And last but not least, thanks for all the great bookmarks!

Check out the website of a wonderful public library right here!

Hearing John Green…

The last time I attended a literary event with Daughter, The Eldest, was in the summer of 2007 when she was eleven and we went to Barnes and Noble at midnight to get  Harry Potter and The Deathly Hallows.  She’s now almost 17 and last night we went to hear “rock star” YA novelist John Green speak at The Public Library of Cincinnati and Hamilton County for the beginning of Teen Reading Awareness Week.

I read Green’s The Fault In Our Stars earlier this fall and consider it one of my favorite books I’ve read this year.  I’ve heard great things about his novels all over the blogosphere but did not realize exactly how popular he is.  He spoke for about an hour and then at 8:00 pm signed books.  He graciously said he would stay until all books were signed.  They called people by letters of the alphabet.  My daughter had M and it was just after 10:30 pm when she got her book signed.

The crowd intrigued me.  The majority of the audience consisted of teenagers with a few parents (who seemed to also be fans) scattered throughout.  I would definitely describe the teenagers as “bookish” and being bookish myself, I only say this with the best of compliments.  Green mentioned that today’s teenagers read more than past teen generations.  I would probably agree with him after last night.  After he spoke, and everyone was waiting for their letters to be called, the teenagers mingled about, formed groups, socialized – and pulled out books and read!  And it was absolutely socially acceptable!  Where were these kids when I was in high school?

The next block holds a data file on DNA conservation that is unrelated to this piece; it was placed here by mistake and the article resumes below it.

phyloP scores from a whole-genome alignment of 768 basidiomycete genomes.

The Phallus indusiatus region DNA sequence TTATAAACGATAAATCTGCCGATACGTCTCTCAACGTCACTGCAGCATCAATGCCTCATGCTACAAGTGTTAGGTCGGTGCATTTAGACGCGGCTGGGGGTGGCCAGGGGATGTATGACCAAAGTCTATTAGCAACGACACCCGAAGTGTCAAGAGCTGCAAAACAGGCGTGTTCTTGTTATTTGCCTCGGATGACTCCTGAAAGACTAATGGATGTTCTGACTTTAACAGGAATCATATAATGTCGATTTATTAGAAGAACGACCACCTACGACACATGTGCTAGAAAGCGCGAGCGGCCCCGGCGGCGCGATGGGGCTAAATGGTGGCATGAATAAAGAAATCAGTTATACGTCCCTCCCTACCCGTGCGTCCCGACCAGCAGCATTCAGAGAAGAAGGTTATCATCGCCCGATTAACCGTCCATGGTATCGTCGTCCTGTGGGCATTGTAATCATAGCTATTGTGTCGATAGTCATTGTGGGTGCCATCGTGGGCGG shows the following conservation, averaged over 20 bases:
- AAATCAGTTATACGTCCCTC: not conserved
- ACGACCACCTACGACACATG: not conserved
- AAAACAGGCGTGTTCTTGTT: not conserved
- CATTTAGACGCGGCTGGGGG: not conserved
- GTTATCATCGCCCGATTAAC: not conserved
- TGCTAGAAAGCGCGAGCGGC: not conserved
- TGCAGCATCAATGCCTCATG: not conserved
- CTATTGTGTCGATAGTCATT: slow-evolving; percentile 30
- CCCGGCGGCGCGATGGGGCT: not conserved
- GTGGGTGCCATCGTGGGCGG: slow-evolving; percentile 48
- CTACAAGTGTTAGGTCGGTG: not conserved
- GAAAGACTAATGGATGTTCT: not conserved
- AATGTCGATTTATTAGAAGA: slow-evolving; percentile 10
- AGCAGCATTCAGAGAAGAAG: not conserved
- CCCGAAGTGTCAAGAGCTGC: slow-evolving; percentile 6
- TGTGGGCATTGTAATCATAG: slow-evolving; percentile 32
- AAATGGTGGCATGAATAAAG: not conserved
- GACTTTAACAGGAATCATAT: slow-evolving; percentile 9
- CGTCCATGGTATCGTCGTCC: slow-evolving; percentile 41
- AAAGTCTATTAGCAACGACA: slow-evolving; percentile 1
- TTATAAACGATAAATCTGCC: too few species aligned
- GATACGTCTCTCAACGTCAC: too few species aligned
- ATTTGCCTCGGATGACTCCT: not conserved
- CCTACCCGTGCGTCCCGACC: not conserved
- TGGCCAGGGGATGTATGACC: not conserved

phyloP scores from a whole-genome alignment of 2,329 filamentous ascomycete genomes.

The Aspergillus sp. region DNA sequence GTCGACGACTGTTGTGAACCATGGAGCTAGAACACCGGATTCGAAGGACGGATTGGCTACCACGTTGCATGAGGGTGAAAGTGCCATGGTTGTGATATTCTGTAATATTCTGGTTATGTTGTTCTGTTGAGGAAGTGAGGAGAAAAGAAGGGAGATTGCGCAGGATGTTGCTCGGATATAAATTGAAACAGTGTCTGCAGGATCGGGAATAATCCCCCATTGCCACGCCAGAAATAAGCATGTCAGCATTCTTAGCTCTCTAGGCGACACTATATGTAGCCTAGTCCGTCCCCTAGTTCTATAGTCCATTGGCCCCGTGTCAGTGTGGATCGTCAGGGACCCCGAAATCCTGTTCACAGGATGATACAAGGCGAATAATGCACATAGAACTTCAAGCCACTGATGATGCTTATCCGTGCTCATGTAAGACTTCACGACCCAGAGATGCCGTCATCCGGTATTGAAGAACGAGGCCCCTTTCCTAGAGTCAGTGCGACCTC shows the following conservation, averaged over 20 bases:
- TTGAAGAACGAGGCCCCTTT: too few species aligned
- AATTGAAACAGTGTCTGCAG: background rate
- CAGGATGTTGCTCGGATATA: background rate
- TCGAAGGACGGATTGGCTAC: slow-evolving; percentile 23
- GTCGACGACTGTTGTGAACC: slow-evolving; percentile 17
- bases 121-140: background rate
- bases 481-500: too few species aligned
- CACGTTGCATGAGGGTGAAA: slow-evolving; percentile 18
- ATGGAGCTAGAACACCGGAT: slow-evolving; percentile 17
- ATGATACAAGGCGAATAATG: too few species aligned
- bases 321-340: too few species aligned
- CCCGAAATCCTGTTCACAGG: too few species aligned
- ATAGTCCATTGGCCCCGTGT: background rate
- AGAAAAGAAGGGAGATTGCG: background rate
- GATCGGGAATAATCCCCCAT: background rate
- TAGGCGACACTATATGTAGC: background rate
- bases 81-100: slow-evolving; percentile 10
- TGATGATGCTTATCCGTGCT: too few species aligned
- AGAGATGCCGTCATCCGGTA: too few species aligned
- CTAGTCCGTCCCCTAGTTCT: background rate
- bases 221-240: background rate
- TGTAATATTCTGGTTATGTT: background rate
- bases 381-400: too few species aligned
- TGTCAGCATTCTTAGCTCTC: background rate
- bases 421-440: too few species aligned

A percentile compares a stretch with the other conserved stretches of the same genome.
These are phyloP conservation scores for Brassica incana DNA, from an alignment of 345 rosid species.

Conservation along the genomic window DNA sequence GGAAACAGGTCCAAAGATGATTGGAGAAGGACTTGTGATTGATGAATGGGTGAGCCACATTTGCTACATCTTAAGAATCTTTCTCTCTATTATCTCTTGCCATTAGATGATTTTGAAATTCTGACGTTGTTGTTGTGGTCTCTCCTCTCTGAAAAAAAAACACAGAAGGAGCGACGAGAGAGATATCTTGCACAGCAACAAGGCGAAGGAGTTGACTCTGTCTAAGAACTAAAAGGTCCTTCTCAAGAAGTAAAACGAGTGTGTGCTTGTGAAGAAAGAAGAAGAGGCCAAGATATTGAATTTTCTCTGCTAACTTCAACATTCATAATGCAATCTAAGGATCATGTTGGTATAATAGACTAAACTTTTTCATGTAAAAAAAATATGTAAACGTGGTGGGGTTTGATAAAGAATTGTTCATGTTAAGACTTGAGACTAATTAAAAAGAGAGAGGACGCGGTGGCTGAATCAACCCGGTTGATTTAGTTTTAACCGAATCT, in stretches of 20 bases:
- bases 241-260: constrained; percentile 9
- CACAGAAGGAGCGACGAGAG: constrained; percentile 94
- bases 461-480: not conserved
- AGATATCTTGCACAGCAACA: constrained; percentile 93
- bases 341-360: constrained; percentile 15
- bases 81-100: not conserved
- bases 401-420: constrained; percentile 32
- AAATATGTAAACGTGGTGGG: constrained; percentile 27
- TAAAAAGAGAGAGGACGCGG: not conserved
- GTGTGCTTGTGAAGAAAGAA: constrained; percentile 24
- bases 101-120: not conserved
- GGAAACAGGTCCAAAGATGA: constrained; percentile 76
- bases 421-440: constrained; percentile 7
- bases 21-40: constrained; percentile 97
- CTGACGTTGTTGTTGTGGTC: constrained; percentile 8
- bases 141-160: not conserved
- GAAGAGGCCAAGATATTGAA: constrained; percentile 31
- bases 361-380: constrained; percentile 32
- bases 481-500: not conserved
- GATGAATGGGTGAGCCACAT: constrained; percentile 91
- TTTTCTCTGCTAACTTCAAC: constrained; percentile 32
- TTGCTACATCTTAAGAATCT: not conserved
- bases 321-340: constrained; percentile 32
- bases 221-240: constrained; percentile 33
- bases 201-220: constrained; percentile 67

Green was incredibly charasmatic and funny.  One of his topics dealt with why do people read books.  He commented that human beings are really bad at putting themselves in other people’s shoes.  Books give a glimpse into the lives of other people, give insights into how other people think, and put readers into other times and other worlds.  One idea he brought up that I’ve been mulling over ever since is his thought that the reader is just as much a part of the creative process as the author.  The way a reader’s brain processes what they read brings them into something that is bigger than themselves.  As an avid reader, I’ve had similar thoughts over the years, but have never quite been able to put them into words the way Green did.

When asked with what author would he like to collaborate, he first replied with the question “Can he be dead”?  When the audience gave him a collective “yes”, he blurted out Toni Morrison.  He quickly clarified that she was neither dead nor a “he”.

If there was a book that he would read three times in row, it would be F. Scott Fitzgerald’s The Great Gatsby.  He mentioned Fitzgerald and Gatsby several times.  He indicated he was not good at writing fantasy or science fiction, even though he has tried.  When asked if he would write screenplays for his novels, he replied that was something at which he was not very adept, either, unlike Steven Chbosky, whose The Perks of Being a Wallflower Green complimented as a “very good book and a very good film”.

While not getting into the nitty-gritty of politics, he stressed the need for everyone to vote if they were old enough.  I was most glad for my daughter to hear his message of teenagers thinking through their life and world and figuring out how to best be a part of it.  The most political statement he made was that he didn’t like Ayn Rand’s novel Atlas Shrugged or he at least did not like her conclusions to the questions she poses in her novel.  At the same time, he gave kudos to kids he knows who have read this thousand-page novel and thought through the philosophical ideas contained in it.  I haven’t read this novel, myself, but it’s on my Classics Club list.  Ultimately, Green gave a considerable amount of credit, and rightly so from my experience with my daughter and some of her friends, to the ability of teenagers today to be informed, think through problems, and come to their own conclusions.  I’m reminded of the lyrics sung by David Bowie (to whom my kids would say “who”?) in his song Changes: